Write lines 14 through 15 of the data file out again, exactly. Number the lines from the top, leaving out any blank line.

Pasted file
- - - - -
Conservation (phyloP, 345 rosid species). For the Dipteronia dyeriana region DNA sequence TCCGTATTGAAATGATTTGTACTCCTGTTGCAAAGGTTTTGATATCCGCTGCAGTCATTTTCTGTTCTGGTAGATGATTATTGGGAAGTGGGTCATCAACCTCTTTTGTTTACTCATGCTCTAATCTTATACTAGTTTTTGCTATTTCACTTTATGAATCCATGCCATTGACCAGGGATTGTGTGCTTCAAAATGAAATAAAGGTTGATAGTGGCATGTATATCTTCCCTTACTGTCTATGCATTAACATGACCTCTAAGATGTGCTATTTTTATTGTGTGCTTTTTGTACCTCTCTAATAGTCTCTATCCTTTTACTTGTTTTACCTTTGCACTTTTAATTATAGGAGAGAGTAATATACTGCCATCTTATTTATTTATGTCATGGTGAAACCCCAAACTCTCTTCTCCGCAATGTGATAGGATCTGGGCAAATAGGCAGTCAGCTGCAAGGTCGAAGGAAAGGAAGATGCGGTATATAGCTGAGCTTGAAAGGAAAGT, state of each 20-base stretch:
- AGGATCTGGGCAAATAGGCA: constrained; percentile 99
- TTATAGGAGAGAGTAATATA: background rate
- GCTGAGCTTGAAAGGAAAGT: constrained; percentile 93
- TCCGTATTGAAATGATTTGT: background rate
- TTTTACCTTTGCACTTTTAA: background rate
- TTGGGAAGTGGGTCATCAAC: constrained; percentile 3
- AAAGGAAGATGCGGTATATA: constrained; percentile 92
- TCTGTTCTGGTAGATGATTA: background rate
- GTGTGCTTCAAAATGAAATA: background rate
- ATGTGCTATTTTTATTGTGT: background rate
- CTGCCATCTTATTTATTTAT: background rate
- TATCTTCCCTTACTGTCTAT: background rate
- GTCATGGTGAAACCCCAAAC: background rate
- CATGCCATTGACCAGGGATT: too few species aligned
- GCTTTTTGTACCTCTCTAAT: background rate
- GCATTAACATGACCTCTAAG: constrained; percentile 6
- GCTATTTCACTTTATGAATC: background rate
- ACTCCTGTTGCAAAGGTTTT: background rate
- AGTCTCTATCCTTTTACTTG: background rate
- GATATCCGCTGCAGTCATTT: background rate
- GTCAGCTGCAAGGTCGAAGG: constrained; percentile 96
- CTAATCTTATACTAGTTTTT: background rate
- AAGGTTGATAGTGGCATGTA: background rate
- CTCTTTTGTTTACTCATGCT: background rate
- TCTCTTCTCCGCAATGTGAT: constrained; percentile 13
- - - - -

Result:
- GTCATGGTGAAACCCCAAAC: background rate
- CATGCCATTGACCAGGGATT: too few species aligned